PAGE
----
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Founded in 1976 INTERNATIONAL STUDENT EXCHANGE PROGRAMS ASSE International Student Exchange Program is a Public Benefit, Non-Profit Organization.

Founded For privacy reasons, photos above in are 1976 not photos of actual students ASSE International Student Exchange Program is a Public Benefit, Non-Profit Organization. For privacy reasons, photos above are not photos of actual students INTERNATIONAL STUDENT EXCHANGE PROGRAMS

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August 2013

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law talk By Joshua R. Boyle

Military Issues in Divorce and Custody Matters hearsay

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I am incredibly grateful for our armed forces service members, and it has been my privilege to represent a number of them in family law matters. Cases involving members of the military are often an amalgamation of state and federal laws, which can lead to even more issues in court. While many of our judges have a general knowledge of some of the special rules affecting biz box

service members and their families, you cannot assume that they have all of the information to make the correct decisions. I recently handled a case in which a father of a child with limited supervised parenting time sought to gain legal decision making (formerly custody) and have the child placed in his care until the mother, an army officer deployed overseas, returned.

Take the Stress Out of Moving Day!



The father hired an attorney and, after their attempts at bullying my client failed, they filed a petition to modify. We responded and after a brief hearing the judge dismissed the father’s petition because my client was actively deployed. Another case I handled involved a sailor whose ex-wife would not allow him to see his children. The sailor was stationed in California and the ex-wife had moved to Arizona. Imagine a sailor getting back from a six-month deployment and not being able to have his children greet him or see them shortly thereafter. Although it was too late to have the court rule to keep the children in California, I am proud that we gained my client substantial and regular parenting time, including the majority of the summer.


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I have handled other cases involving a host of other military issues such as military retirement, child support payments and determining jurisdiction. Although I have handled numerous cases for service members, I also represent ex-spouses. Military service, although noble and selfless in many ways, does not make one above the law. If you are involved in a divorce, custody, or any family law matter related to the military, please call my office and schedule a consultation.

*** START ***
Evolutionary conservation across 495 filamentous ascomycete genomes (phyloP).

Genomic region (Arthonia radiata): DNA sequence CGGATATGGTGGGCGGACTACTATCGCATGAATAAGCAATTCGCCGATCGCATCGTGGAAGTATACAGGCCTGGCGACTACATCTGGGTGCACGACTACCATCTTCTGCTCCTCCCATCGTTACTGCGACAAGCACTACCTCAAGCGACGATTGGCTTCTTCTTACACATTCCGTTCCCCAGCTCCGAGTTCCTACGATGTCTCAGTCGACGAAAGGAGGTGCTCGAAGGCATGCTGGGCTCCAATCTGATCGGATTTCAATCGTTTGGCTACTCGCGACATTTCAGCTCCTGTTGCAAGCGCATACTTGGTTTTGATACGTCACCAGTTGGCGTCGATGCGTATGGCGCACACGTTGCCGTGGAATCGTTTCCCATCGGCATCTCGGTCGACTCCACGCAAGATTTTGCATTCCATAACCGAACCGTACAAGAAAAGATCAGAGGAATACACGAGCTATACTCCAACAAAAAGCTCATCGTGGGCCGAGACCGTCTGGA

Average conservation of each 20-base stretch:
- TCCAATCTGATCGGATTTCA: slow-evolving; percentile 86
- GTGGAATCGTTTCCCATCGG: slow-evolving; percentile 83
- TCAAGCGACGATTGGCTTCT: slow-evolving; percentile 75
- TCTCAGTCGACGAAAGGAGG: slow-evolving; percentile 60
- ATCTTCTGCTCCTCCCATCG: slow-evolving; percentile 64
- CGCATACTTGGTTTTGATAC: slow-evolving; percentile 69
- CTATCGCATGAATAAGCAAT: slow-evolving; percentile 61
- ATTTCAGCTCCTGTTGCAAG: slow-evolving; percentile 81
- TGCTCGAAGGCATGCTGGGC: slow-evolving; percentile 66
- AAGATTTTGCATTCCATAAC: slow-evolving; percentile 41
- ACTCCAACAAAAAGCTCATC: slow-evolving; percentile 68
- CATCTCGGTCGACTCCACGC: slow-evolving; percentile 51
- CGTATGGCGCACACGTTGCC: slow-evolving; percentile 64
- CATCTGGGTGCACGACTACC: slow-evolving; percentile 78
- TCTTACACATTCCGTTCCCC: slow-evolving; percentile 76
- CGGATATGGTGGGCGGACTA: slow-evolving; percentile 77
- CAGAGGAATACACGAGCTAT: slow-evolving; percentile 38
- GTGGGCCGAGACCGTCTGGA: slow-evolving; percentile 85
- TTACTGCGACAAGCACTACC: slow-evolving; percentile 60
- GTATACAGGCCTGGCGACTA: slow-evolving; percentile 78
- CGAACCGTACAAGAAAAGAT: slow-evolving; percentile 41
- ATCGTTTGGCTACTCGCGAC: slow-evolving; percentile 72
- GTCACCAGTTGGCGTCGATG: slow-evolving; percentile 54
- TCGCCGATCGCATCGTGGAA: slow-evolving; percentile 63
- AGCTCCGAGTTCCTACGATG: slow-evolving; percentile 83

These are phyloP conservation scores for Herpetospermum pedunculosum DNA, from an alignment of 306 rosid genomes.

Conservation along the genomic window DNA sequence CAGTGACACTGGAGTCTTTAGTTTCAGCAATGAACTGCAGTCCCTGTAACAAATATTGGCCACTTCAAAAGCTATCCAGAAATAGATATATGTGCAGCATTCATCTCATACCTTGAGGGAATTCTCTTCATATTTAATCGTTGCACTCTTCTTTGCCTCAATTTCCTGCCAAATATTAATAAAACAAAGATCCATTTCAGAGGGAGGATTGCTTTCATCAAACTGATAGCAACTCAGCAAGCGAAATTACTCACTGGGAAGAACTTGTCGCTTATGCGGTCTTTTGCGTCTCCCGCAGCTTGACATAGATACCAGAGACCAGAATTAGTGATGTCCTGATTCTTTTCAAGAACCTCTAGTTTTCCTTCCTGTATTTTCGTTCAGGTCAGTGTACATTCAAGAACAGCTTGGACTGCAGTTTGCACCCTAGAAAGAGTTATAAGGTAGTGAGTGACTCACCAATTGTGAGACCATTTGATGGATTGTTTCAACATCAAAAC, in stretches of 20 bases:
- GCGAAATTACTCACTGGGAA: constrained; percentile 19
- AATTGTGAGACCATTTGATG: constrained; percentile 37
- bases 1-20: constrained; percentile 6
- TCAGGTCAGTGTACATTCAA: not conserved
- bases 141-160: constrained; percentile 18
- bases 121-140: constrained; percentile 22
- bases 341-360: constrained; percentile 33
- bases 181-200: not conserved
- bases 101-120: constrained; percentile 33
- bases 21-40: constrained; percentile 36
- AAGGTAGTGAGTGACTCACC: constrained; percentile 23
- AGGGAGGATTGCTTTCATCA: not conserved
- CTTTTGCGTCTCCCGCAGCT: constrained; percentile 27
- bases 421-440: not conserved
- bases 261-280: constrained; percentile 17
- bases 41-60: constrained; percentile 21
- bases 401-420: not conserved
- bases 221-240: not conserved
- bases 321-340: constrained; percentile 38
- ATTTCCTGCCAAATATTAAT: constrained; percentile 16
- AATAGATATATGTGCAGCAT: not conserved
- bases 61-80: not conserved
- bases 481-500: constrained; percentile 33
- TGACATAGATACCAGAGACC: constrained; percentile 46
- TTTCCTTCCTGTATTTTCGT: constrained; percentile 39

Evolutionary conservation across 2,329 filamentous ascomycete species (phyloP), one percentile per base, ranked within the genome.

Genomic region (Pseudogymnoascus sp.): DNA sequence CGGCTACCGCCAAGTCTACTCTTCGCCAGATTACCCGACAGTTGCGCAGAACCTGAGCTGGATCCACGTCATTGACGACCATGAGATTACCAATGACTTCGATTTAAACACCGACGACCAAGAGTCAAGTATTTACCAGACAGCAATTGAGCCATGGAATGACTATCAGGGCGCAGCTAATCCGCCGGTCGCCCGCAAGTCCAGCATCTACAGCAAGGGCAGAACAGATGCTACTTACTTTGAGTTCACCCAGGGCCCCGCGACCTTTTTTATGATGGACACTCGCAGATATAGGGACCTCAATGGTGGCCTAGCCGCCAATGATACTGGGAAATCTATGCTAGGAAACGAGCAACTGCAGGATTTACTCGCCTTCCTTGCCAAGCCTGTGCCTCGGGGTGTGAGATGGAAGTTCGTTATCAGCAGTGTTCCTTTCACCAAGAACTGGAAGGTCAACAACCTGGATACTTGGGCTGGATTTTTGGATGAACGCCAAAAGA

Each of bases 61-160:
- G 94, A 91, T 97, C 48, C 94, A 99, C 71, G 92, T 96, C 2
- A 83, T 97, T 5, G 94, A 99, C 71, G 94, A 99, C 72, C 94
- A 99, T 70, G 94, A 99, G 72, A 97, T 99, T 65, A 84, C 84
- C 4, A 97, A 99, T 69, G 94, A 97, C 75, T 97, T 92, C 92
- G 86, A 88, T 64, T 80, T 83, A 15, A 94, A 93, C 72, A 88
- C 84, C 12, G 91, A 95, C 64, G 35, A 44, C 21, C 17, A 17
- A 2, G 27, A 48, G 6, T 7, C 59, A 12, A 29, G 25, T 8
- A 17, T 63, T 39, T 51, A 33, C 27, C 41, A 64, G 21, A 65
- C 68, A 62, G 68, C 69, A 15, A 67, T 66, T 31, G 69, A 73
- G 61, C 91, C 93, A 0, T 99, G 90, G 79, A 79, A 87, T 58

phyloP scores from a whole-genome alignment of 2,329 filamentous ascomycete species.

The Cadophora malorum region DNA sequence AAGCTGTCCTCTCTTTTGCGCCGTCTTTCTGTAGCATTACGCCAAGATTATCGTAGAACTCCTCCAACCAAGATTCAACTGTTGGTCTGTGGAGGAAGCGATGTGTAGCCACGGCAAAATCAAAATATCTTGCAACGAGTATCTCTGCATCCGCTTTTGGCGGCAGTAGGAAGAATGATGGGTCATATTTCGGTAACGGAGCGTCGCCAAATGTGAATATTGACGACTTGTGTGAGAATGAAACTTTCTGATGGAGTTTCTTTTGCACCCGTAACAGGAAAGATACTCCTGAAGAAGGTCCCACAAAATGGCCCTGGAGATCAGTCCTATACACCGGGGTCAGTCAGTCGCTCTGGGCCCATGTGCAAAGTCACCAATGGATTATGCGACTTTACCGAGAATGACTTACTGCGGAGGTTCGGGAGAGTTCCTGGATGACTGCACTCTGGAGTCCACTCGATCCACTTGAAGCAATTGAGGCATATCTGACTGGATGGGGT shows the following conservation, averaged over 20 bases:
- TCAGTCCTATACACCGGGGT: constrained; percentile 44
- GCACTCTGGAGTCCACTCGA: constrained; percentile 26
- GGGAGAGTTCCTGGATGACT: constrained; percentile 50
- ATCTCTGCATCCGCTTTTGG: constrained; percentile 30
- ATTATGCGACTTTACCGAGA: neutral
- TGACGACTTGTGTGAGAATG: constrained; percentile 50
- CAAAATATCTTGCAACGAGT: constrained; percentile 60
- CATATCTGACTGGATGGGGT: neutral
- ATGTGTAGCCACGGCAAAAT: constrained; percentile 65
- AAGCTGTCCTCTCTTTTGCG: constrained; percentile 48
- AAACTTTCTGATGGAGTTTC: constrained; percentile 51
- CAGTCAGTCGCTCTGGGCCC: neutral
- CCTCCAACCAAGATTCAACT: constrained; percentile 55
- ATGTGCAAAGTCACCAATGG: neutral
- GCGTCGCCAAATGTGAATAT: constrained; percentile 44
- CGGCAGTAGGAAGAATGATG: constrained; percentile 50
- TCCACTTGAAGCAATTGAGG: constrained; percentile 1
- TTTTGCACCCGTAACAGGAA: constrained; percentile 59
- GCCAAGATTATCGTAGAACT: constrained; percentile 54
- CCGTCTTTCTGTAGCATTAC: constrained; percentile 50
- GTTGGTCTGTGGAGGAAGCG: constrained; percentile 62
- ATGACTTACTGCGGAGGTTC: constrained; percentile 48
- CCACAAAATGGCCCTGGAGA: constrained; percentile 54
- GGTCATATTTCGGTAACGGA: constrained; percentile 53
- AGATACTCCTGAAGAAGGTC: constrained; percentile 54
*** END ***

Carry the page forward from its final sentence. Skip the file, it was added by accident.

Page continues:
Joshua R. Boyle is an associate attorney at Rowley Chapman & Barney. His practice centers on any family law-related issues. Boyle earned his bachelor’s degree from Arizona State University in 2003, and his law degree from the same university in 2008.

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On the web at

(480) 472-7250 Page 21


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Red Mountain Maids – Homes / Offices / Commercial - Low prices. Serving the East Valley for 10 years! Prompt, courteous service. $15/hr using your supplies or $17/hr w/our cleaning supplies. Call 480-354-7928 or 480-206-9998. CARPET, TILE & NATURAL STONE Newly Awarded Super Service Award Winner for 2012 on Angie’s List. Previous 2011 and 2010 winner. IICRC Certified. Carpet Cleaning, Upholstery Cleaning, Tile & Grout - Color Stain Sealing Specialist. Natural Stone Care. Visit Or Call (480) 671-6624 Mention PROMO CODE SUMMER for 10% Off.

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PATIODOORREPAIRS.COM Roller replacement, track repair, handles & locks. Sun Valley Patio Door Service. Free estimates. Cell phone 602-482-0605

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To place a business card ad in the Biz Box, mail your card to:

Nearby News, 3200 N. Hayden. Suite 210, Scottsdale, AZ 85251. Questions? Call 480-348-0343 x100. PRICE: $50.88 per month or $279.81 for 6 months (tax included). Vertical business cards will be reformatted to fit this space.

LANDSCAPING SERVICES Landscaping , ALL PRO TREE SERVICE, LLC Trees & Maintenance also Tree Trimming, Tree Removals, Stump are youMaintenance, able to squeeze in our Grinding, Monthly Landscape Full Yard Clean Ups, Palm Trees, Deep Root email address in


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WANTED TO BUY GOLD & SILVER BUYER I buy all jewelry: Gold & Silver Broken or Not Flatware & Dental I will beat anyone’s prices 480-694-2412

Need Legal Advice/Help? call

Haven Lee Dove, Esq.

(Evans, Dove & Nelson, P.L.C.)


TOY TRAINS WANTED Collector pays cash for toy trains. Call Terry 480-969-6056

Personal Injury • Bankruptcy Divorce • Contract/Real Estate

Write your ad in the spaces below, or use a separate sheet of paper. All ads must be paid before each monthly deadline. Nearby News reserves the right to edit or refuse any ad. DEADLINE FOR ADS IS THE 16TH OF THE MONTH PRIOR TO THE MONTH YOU WANT YOUR AD PUBLISHED. Ads received after the deadline will be printed in the next available issue. Send your ad copy, indicating payment type, and mail to: